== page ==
Human well-being is determined by multiple factors related to health, social relations, safety, environment, landscape, cultural heritage, and quality of services. The Italian planning system provided a set of “urban standards”, in terms of threshold values of areas per inhabitant destined for public services and facilities. The application of urban standards, for a period of more than fifty years, did not result in a broad improvement of life quality in the urban areas. This paper discusses the issue of urban facilities in Italy in order to evaluate the opportunity to innovate traditional standards according to the environmental and ecological paradigm, focusing on the benefits provided to humans by natural ecosystems, the so-called ecosystem services (ESs). The paper investigates the evolution of the Italian planning practice through the introduction of quality standards and innovative tools able to meet the ever-changing social demand. The research aims to verify if the ES concept is really implemented in the Italian planning practice and if the ecosystem approach has a real impact on political decision-making. Using a comparative method, four case-studies of urban municipal plans are selected and analyzed in order to identify different approaches and possible fields of innovation. The research highlighted a lack of integration of ecosystem services approach in the land use decisions, although there is an in-depth survey on the state of conservation of ecological and environmental resources. The local experiments of qualitative standards represent an attempt to deal with specific ecological emergencies, namely flood risk, air, water, and soil pollution, and loss of biodiversity. Conclusions discuss, from an international perspective, the need to revise the traditional planning approach in the field of public services and facilities, taking into account the influence of ecosystem services on human well-being.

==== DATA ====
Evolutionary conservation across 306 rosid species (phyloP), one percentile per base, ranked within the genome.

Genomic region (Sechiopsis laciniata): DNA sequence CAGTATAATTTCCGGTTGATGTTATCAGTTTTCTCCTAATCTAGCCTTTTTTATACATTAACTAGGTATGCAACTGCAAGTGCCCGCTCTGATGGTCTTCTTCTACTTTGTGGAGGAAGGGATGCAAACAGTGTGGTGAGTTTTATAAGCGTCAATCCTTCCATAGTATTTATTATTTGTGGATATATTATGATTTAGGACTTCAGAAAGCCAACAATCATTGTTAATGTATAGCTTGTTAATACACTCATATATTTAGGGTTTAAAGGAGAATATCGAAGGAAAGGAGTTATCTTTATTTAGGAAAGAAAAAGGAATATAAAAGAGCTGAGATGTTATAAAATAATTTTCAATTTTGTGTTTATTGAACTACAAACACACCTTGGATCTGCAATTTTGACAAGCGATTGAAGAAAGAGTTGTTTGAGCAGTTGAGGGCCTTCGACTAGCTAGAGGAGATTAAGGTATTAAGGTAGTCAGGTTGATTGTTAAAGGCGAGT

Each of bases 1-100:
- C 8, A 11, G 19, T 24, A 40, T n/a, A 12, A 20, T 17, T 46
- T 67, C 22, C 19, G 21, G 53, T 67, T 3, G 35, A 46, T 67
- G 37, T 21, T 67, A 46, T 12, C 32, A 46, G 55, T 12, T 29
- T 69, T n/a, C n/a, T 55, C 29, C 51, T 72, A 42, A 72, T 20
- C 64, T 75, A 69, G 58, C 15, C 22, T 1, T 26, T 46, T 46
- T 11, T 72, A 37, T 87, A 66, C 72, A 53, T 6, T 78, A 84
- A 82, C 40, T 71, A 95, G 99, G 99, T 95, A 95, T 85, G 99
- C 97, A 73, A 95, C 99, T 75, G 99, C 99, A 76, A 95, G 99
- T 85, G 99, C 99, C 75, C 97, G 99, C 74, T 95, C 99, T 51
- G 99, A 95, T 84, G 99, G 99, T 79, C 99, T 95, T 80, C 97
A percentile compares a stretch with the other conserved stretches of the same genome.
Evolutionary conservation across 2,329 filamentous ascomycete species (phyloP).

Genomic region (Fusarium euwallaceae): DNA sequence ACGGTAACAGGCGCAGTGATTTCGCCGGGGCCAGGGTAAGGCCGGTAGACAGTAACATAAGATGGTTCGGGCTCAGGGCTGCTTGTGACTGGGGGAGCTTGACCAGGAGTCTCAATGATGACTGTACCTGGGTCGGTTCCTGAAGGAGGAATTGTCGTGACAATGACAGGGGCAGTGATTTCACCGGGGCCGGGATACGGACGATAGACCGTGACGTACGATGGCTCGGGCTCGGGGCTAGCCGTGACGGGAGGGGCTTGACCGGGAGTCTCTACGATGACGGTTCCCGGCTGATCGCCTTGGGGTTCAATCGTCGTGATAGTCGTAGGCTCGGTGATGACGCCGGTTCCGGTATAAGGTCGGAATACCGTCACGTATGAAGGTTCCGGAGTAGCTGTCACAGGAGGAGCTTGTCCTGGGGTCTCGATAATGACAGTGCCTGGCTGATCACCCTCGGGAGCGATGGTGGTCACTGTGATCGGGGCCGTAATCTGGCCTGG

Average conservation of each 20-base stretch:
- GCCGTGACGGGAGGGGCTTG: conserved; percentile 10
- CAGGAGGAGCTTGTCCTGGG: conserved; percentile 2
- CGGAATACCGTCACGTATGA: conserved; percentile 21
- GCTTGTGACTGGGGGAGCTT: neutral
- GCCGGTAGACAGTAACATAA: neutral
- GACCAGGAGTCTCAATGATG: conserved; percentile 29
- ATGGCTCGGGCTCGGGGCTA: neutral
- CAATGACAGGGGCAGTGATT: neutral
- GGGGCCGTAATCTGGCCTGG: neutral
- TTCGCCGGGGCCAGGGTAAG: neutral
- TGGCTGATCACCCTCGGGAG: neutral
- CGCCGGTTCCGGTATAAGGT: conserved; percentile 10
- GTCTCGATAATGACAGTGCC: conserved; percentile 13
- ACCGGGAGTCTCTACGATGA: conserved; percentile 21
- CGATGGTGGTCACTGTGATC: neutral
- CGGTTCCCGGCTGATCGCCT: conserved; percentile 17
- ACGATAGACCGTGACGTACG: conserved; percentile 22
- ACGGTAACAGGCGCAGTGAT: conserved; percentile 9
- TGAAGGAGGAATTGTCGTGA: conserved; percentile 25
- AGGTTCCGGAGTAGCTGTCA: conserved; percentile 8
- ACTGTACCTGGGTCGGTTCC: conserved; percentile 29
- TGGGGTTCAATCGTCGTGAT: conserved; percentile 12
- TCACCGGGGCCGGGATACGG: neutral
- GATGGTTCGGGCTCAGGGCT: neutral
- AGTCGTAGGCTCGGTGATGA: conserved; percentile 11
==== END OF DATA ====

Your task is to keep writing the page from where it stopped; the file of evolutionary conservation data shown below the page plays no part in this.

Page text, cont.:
1. Introduction